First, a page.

Eye For Film >> Movies >> Spartan (2004) Film Review
Reviewed by: David Haviland
David Mamet films are like detective stories, or magic tricks. He shows you everything you need to know, but nothing is what it seems. This is a key part of their appeal, as each line or glance might be a vital clue, keeping the audience on edge.
At least they used to. The sad fact is that as good as Spartan is, it lacks the playfulness and originality of Mamet's best films, such as The Spanish Prisoner.
Like his last, Heist, Spartan is more grounded in genre than the previous work and suffers from it, as the ingenuity of the execution fails to disguise the routine characters and plot.
It's a story that Tom Clancy might have written. Val Kilmer plays Scott, a bullet-headed military expert called in to rescue the abducted daughter of a high-profile politician. The plot involves the highest echelons of the military, CIA and government and takes place across North America and the Middle East.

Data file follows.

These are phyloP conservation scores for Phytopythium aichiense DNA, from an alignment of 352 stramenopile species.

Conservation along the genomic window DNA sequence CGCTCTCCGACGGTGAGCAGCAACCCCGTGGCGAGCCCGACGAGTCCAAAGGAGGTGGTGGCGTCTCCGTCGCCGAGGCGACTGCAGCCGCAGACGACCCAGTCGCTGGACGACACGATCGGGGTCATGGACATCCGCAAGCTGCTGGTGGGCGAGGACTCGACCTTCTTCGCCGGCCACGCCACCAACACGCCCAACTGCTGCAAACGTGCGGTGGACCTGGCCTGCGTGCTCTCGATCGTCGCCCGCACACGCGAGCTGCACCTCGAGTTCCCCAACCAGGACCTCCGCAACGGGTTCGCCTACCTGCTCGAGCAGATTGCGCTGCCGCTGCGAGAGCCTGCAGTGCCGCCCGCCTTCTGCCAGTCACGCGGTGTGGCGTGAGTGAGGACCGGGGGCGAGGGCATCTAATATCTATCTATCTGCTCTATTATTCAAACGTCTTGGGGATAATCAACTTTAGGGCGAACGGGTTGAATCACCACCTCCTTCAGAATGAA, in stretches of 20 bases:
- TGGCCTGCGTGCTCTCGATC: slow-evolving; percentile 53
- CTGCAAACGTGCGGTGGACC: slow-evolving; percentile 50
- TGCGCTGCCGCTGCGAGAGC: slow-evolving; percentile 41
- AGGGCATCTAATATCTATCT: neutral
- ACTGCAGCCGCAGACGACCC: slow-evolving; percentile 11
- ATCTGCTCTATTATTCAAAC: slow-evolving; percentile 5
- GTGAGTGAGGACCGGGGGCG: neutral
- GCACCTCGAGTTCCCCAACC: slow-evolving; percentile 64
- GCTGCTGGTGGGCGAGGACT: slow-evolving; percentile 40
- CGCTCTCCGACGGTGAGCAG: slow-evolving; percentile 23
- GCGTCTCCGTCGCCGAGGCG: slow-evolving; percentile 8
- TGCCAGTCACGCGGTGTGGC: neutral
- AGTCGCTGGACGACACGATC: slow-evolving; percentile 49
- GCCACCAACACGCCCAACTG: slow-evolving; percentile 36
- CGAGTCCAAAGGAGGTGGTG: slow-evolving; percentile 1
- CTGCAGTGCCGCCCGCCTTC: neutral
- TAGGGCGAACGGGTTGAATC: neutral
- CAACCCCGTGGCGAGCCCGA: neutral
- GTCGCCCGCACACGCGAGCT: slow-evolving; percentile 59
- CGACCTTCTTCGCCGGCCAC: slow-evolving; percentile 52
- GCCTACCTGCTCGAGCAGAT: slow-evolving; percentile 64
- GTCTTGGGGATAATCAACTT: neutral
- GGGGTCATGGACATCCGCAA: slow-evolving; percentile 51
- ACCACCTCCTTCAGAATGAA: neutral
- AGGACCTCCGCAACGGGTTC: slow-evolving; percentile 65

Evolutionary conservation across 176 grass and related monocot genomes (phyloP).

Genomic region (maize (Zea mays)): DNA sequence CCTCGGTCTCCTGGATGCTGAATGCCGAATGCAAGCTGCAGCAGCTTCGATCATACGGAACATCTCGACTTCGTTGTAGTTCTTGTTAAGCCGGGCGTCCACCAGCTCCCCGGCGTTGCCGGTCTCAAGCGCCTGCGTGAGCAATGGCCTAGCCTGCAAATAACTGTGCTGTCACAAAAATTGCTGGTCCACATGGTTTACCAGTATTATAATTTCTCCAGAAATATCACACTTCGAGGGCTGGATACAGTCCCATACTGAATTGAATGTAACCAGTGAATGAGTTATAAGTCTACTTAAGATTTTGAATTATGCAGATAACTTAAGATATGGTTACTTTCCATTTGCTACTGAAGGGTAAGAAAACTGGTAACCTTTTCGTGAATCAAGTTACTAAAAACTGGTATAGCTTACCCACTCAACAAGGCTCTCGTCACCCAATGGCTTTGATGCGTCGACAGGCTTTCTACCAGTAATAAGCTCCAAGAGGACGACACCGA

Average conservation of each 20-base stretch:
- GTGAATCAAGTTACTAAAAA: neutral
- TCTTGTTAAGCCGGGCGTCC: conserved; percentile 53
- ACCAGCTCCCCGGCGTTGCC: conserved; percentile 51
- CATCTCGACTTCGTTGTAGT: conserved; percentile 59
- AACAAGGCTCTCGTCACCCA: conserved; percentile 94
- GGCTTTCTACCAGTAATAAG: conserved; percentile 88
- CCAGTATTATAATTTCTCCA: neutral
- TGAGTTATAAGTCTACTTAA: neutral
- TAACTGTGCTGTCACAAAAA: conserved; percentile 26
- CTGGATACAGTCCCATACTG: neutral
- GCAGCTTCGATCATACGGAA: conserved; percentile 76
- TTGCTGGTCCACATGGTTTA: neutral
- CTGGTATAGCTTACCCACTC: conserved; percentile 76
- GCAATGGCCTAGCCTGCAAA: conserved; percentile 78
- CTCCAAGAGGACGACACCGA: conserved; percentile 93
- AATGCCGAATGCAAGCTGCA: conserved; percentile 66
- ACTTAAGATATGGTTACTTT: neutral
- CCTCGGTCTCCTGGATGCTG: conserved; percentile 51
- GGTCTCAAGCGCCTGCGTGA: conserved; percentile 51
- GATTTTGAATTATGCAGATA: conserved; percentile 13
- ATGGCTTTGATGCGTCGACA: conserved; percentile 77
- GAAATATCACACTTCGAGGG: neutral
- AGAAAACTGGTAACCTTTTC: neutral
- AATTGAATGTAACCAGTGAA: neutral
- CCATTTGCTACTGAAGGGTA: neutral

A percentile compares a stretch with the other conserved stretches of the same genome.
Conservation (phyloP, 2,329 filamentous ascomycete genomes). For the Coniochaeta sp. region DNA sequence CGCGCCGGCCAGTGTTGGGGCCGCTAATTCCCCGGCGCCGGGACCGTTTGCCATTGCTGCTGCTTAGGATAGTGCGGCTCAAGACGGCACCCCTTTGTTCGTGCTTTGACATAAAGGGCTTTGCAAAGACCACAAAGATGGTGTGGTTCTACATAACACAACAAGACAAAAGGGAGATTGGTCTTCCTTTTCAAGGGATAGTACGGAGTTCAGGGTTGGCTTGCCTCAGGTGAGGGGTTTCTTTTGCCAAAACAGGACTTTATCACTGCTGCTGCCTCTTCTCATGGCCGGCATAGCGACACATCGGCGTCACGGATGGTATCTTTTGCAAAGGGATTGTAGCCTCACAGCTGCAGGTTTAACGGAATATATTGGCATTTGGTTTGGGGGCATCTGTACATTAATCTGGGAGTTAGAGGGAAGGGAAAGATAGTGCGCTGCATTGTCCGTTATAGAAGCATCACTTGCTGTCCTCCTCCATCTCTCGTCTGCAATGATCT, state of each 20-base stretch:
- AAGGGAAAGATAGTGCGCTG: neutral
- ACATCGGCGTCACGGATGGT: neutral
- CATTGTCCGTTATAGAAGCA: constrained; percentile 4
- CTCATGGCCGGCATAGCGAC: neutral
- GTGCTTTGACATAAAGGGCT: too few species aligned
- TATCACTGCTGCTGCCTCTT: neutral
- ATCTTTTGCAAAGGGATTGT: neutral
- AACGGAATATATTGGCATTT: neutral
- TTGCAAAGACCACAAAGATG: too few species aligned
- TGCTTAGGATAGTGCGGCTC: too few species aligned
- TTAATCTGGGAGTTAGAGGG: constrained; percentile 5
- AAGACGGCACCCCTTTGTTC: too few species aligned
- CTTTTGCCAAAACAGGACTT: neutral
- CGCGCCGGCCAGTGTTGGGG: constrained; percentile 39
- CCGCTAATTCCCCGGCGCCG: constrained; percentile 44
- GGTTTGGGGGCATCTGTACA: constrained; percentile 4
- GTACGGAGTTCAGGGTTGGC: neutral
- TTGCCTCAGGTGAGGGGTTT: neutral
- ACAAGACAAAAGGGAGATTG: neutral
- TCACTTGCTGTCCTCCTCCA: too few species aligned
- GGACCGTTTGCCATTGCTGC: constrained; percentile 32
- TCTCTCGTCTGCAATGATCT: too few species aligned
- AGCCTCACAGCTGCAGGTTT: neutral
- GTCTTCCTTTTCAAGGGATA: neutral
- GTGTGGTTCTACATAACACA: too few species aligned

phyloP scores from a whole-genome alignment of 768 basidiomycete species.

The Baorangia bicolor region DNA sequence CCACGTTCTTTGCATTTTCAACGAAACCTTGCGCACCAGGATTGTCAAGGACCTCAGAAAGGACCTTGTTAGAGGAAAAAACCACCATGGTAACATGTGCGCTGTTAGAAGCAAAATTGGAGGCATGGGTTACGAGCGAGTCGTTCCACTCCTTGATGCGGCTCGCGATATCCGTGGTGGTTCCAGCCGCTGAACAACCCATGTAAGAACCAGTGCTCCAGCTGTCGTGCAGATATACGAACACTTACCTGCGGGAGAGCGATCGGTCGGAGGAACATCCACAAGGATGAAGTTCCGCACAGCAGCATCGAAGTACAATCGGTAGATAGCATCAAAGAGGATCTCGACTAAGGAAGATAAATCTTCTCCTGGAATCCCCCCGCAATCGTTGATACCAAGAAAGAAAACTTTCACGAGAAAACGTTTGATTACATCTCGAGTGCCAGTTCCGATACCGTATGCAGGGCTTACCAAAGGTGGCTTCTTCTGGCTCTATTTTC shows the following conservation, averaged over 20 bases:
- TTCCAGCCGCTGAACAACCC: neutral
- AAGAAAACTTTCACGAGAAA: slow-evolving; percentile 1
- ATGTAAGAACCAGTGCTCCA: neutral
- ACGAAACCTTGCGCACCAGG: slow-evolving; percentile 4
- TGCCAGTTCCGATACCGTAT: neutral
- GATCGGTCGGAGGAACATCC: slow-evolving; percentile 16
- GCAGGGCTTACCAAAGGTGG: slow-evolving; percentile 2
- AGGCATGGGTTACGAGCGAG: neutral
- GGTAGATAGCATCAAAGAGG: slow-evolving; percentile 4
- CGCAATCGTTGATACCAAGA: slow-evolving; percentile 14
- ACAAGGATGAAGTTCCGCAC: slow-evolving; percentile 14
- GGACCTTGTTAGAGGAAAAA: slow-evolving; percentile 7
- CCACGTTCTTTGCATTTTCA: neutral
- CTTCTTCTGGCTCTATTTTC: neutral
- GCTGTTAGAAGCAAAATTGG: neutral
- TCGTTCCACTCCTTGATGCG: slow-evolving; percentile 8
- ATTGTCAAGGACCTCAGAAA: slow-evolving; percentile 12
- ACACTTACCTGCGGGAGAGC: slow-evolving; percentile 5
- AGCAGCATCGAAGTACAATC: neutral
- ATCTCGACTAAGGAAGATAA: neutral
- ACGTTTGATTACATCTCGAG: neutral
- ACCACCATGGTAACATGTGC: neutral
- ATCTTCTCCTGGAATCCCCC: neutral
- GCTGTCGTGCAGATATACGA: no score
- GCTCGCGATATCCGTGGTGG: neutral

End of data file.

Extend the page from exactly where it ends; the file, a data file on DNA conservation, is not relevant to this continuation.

All Mamet's considerable strengths are on display. The dialogue fizzes, full of jargon and hidden meanings, conveying character while seeming determined to do the opposite.
The storytelling is delightfully oblique, consistently withholding information and leading us up blind alleys, yet always one step ahead and determinedly logical.
The acting is first rate, too. Mamet always lets the story tell the story, rather than the actor, and in doing so even manages to get a good performance out of Kilmer - certainly a first this millennium.
Spartan even looks like a proper thriller. For all their charms, Mamet's early films had a stagy, mannered quality that kept the viewer at arm's length. Spartan's production design is full of impressive details and has a stylish graininess perfectly suited to the genre.
However, despite all this, it is a dull story, with unconvincing, unappealing characters. Scott is like a charmless Jack Ryan, without any of the doubts or fears that would make such a character believable.
The plot is equally routine; a political thriller about corruption and power and the soldier's struggle between following orders and personal integrity. Although there's much to admire, we've seen this story before and we've seen it done better.Reviewed on: 06 Aug 2004